LMAO. You really have no idea what end of life planning is, do you?<quoted text>
simple...designate someone who you trust to make the correct decision...and, if that doesn't work, so what?
"Because a living will cannot give guidance for every possible situation, you probably want to name someone to make care decisions for you if you are unable to do so for yourself. You might choose a family member, friend, lawyer, or someone in your religious community. You can do this either in the advance directives or through a durable power of attorney for health care that names a health care proxy, who is also called a representative, surrogate, agent, or attorney-in-fact.“Durable” means it remains in effect even if you are unable to make decisions. A durable power of attorney for health care is useful if you don’t want to be specific—if you would rather let the health care proxy evaluate each situation or treatment option independently. A durable power of attorney for health care is also important if your health care proxy, the person you want to make choices for you, is not a legal member of your family. Of course, you should make sure the person and alternate(s) you have named understand your views about end-of-life care. If you don’t name someone, the state you live in probably has an order of priority based on family relationships to determine who decides for you. A few states let people name a health care proxy by telling their doctor, without paperwork (not California)"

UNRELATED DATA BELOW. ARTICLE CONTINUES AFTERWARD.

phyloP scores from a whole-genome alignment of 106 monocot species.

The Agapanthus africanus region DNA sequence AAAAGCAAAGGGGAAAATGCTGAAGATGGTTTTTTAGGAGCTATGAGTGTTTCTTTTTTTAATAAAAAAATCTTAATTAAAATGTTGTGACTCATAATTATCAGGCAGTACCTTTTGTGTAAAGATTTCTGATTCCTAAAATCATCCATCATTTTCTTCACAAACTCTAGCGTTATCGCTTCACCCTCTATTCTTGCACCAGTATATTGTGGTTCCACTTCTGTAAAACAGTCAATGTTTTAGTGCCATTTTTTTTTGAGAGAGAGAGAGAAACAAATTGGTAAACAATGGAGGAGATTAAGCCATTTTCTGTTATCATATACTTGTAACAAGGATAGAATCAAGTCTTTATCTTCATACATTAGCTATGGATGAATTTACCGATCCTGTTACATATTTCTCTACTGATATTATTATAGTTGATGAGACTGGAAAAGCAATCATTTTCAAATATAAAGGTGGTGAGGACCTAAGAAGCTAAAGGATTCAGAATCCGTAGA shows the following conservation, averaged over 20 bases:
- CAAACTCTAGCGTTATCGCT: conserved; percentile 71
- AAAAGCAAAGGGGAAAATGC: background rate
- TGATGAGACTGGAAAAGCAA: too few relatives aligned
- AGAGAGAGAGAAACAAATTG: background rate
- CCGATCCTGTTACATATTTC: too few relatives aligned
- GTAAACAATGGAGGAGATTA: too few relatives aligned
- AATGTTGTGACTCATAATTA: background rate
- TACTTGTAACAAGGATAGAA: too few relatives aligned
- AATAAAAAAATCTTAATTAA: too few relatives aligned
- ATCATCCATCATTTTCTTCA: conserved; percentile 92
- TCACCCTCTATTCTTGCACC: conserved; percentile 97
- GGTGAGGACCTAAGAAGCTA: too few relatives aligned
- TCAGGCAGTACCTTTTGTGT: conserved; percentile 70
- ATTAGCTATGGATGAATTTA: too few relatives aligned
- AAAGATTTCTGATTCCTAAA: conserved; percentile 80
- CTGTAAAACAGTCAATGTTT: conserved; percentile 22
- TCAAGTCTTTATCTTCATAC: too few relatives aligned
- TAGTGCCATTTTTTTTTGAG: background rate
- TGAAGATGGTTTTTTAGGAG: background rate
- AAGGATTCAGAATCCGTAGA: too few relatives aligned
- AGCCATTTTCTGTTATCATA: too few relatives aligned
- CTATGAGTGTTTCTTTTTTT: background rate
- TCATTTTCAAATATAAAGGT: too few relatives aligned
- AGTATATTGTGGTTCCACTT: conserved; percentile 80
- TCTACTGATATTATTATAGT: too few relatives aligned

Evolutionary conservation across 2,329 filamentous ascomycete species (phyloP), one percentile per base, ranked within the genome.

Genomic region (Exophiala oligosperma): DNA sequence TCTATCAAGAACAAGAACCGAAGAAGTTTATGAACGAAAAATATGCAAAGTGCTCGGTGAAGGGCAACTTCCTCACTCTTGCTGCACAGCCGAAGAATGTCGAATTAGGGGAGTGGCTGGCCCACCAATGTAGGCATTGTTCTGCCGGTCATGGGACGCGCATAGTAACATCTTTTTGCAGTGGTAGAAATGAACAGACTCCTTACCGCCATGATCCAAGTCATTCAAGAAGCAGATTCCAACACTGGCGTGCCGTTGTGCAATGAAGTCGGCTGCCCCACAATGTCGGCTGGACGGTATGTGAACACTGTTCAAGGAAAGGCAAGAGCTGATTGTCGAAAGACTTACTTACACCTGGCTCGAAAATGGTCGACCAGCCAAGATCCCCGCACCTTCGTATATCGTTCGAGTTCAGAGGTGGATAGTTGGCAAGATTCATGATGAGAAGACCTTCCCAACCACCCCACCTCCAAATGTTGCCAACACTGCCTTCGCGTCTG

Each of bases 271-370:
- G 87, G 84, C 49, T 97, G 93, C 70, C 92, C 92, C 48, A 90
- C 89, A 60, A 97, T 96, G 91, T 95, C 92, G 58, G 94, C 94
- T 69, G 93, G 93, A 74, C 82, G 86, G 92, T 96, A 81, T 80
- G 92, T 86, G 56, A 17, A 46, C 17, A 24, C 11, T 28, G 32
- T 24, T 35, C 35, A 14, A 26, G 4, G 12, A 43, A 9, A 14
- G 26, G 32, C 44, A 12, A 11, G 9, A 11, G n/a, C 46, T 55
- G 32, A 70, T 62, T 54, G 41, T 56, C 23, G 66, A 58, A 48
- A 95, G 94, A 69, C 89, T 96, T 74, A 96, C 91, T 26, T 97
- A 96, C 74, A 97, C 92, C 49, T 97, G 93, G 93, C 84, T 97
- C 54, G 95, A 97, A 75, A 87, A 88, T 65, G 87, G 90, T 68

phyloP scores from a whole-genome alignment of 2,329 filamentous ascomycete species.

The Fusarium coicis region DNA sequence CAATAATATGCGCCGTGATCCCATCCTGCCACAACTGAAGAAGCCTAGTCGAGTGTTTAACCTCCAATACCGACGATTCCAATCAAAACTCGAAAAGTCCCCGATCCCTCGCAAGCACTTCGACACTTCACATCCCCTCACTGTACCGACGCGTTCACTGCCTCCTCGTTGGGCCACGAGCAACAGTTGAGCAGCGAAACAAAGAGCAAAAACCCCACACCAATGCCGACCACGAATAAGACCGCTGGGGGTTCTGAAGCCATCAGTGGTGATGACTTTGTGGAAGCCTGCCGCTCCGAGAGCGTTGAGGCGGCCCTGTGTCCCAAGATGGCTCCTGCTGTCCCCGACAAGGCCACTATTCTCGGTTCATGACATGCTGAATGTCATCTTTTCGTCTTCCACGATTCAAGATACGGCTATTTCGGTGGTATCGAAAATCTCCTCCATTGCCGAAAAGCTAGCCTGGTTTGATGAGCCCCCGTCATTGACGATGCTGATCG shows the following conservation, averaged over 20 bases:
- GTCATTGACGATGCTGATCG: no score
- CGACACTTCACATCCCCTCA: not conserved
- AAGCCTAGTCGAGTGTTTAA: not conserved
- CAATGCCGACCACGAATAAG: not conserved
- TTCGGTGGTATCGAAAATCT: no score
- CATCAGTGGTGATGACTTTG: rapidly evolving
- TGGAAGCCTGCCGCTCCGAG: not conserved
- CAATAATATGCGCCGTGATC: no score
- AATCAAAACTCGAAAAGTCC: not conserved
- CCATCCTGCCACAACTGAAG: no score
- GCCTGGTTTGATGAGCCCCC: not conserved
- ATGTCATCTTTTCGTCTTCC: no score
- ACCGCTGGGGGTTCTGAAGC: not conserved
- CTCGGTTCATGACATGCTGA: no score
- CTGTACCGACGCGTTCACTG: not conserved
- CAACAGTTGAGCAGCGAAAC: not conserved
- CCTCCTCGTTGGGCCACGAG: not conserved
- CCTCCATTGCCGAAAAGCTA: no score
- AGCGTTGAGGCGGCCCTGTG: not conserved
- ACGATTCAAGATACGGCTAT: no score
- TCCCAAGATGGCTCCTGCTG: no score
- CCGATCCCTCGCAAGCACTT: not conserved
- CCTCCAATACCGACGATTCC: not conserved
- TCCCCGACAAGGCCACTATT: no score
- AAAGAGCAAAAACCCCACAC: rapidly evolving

So you see, you've actually done some end of life planning without even being aware of it and it didn't hurt now did it?